The Phantom of Liberty

"Good"

The Phantom of Liberty Review


In 1972, when he was in his 80s, director Luis Buñuel released what is very likely his masterpiece, The Discreet Charm of the Bourgeoisie. The film is a marvel for a lot of reasons, but one of its hallmarks is the constant digressions of its plot; it moves unexpectedly from dream sequence to reality in ever-deepening convolutions, as though Buñuel placed equal weight on our waking and irrational lives. In his next film, 1974's The Phantom of Liberty, he dispensed with plot, as it is traditionally understood, altogether. In this penultimate outing, Buñuel focuses on the role of chance in life, on the free-associative substance of dreams, and on the arbitrariness of social conventions, and he extends that focus to the film's structure itself.

The continuity of The Phantom of Liberty isn't entirely random; the plot moves from one character's set of circumstances to another's, taking the film with it and only rarely returning to previous narrative strands. (Richard Linklater's Slacker is an example of another film - perhaps the only other film - with a vaguely comparable structure.) The Phantom of Liberty begins with the execution of Spanish partisans by Napoleonic troops in Toledo in 1808, an incident memorialized in Goya's famous painting "Third of May." The film, in fact, opens with this image - and it recurs more dependably than any character does - the intended irony being that the partisans were fighting against the greater freedoms that the Napoleonic Code afforded, and thus against liberty. Among the French troops is a captain whom we follow into a cathedral; there he makes sexual advances on the statue of a certain Dona Elvira, whose body rests beneath the cathedral floor, until he is assaulted by the statue of her late husband, which kneels next to hers. To this point the film has been narrated, and here the scene shifts to a nanny in contemporary times who is reading the captain's tale out loud in a park. As she reads, the young girls in her charge are approached by a shifty man who offers to show the girls some photos, warning that no grown-ups are to see them. We then meet the father of one of the girls ("I'm sick of symmetry," he announces while handling a display box containing a giant spider); he and his wife are outraged when shown the photos, and later the man's sleep is haunted by a mailman, who delivers a letter to his bed, and what I took to be an ostrich sauntering casually through the room. The following day this man's doctor explains that he's not interested in his patients' dreams, but the man insists that he wasn't dreaming and offers the letter he received as proof.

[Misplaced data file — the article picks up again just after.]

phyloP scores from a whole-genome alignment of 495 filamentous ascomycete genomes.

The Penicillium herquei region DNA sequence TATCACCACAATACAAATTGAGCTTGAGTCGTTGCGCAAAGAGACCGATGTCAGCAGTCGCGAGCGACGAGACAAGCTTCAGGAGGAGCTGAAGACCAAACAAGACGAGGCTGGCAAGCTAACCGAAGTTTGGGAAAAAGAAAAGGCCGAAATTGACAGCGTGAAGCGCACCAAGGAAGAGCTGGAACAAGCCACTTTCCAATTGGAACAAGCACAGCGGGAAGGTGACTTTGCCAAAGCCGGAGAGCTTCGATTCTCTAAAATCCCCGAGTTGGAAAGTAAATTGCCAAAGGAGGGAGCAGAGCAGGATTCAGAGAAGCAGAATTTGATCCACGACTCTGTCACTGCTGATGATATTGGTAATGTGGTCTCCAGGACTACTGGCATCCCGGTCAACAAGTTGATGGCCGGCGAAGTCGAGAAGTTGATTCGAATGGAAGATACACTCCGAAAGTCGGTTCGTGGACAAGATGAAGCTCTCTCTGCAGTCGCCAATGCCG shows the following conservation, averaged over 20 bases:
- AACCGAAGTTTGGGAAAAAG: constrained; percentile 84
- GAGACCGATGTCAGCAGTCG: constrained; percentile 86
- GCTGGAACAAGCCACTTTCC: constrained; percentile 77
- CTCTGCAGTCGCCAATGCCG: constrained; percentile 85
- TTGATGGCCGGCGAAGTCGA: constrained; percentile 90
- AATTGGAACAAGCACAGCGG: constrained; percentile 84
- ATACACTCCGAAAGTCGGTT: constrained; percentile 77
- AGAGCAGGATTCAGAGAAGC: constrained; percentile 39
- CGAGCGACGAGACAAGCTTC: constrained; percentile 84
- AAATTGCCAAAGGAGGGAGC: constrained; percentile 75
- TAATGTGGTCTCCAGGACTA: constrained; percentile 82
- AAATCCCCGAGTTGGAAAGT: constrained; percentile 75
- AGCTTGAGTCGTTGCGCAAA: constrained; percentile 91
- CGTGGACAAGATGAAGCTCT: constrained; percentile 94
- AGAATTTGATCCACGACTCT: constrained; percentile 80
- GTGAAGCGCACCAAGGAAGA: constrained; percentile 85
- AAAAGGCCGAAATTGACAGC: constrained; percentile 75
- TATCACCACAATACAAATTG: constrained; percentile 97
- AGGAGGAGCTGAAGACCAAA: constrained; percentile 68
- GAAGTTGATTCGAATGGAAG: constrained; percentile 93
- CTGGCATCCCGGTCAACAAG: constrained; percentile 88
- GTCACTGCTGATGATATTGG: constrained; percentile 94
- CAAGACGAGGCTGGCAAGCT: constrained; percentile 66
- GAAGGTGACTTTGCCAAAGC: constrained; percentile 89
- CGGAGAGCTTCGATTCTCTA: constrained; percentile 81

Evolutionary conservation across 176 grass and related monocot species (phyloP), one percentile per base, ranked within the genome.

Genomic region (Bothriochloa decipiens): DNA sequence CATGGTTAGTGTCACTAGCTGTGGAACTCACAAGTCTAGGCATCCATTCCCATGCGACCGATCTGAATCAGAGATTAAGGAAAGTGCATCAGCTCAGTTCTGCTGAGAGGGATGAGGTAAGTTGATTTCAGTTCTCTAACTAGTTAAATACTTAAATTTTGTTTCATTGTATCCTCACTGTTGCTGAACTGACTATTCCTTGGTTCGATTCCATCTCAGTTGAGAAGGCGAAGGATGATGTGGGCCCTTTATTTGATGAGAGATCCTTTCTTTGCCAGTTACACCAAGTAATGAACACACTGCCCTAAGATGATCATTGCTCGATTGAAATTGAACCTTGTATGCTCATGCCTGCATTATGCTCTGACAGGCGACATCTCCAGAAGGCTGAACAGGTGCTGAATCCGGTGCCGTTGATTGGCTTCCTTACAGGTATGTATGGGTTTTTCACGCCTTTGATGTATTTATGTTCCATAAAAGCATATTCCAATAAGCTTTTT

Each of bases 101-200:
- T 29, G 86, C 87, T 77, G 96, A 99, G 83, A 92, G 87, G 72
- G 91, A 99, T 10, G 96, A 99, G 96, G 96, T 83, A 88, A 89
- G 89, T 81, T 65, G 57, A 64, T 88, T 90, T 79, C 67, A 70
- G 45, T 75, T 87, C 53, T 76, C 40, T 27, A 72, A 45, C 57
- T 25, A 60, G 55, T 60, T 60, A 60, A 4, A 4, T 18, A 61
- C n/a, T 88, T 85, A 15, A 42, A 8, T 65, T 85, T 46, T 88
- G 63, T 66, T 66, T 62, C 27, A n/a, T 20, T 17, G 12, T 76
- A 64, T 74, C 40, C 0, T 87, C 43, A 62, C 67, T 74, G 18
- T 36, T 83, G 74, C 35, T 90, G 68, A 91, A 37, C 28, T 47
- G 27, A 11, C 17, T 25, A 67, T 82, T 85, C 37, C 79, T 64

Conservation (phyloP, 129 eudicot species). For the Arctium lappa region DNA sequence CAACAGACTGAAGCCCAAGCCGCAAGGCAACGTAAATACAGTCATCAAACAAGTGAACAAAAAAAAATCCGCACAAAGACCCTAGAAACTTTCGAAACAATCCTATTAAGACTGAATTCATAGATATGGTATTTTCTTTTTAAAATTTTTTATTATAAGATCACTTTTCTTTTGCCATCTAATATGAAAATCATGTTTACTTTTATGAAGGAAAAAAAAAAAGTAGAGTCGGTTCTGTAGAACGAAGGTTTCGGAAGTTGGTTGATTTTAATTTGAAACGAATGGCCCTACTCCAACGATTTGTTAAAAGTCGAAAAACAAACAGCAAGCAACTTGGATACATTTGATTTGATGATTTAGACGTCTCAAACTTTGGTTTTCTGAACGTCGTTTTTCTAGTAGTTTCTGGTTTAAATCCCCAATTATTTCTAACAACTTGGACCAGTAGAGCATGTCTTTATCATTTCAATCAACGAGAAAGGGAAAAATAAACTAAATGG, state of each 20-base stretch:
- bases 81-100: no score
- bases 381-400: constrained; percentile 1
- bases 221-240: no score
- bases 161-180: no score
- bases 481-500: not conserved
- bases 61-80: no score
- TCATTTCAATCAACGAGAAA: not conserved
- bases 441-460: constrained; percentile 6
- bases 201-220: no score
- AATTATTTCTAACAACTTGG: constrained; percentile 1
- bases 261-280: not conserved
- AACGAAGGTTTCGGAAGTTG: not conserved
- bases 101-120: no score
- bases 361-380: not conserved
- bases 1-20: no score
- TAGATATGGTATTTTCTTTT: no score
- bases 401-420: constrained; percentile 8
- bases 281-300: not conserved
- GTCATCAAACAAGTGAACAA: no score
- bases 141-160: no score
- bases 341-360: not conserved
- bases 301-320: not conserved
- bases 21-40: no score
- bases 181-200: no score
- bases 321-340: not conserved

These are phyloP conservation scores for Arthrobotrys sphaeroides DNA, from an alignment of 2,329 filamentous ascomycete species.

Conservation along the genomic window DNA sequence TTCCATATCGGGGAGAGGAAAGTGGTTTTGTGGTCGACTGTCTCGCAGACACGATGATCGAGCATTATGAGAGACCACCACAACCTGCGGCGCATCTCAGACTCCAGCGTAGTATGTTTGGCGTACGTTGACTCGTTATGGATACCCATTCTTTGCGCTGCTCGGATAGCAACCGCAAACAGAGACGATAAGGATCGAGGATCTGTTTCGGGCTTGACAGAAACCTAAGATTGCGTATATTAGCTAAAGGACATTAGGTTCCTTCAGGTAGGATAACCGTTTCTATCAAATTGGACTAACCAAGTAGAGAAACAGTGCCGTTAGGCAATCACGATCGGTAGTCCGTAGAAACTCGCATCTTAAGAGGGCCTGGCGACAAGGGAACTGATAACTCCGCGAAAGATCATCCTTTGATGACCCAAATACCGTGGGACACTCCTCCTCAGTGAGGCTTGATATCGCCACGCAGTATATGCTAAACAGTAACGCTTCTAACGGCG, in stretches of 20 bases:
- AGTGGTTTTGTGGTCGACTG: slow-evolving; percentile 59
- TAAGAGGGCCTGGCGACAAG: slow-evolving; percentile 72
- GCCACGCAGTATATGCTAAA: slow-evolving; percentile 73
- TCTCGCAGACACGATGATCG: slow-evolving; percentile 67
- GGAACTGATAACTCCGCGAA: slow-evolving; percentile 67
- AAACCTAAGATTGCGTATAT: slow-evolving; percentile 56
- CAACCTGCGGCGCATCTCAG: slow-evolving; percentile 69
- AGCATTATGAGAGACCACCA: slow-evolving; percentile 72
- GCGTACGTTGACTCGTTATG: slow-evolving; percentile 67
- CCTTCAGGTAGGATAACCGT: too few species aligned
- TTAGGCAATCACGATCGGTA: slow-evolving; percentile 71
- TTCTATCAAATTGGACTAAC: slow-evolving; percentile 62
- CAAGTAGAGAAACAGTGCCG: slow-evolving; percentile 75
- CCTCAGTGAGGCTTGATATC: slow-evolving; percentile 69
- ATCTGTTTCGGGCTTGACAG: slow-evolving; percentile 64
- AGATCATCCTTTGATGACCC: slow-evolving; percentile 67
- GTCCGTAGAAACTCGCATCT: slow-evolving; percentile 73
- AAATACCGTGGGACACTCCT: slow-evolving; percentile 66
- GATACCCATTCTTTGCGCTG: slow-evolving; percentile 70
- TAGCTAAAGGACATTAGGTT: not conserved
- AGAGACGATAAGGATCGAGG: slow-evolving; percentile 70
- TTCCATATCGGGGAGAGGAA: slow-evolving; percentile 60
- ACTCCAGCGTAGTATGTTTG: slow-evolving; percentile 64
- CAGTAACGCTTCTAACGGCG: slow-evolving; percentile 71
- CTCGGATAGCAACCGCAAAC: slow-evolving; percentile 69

And so it goes with The Phantom of Liberty, until, by film's end, we've visited a police academy where the cops behave like school kids (one shoots out a light with his handgun while the others bray and cheer), a manhunt for a missing child continues for weeks although the child remains in plain sight at her mother's side throughout, and a man condemned to death for a series of random killings gives autographs as he walks from the courtroom, defeated but free, as though the business of justice were concluded when the sentence is read. Weaving in and out of these meticulously pointless proceedings is a private symbolism that occasionally references the condition of freedom; the film concludes, for instance, with a massacre of demonstrators (they shout, "Down with liberty!" just as the Spanish partisans do at the beginning) that takes place at a zoo, amid caged animals. That same ostrich shows up again, too. Buñuel spoke regularly in his films of man's innate urges and the ways in which society frustrates them with capricious mores, but in The Phantom of Liberty a larger meaning seems to loom tantalizingly near without ever taking shape. It's both as illusory as a dream about a mailman and as real as the letter you find in your hand.

I'm personally disinclined to demand explanations of Surrealists, but in The Phantom of Liberty they seem to be tentatively offered and then suddenly withdrawn. As with all Buñuel, the experience of watching the film is a delight: it's evocative, playful yet acerbic, and witheringly funny. And interviews with the director and co-writer Jean-Claude Carrière reveal that the material was developed in part by an exchange of the two men's dreams. Ultimately, though, The Phantom of Liberty frustrates; it's balanced too precariously between free association and narrative sleight of hand.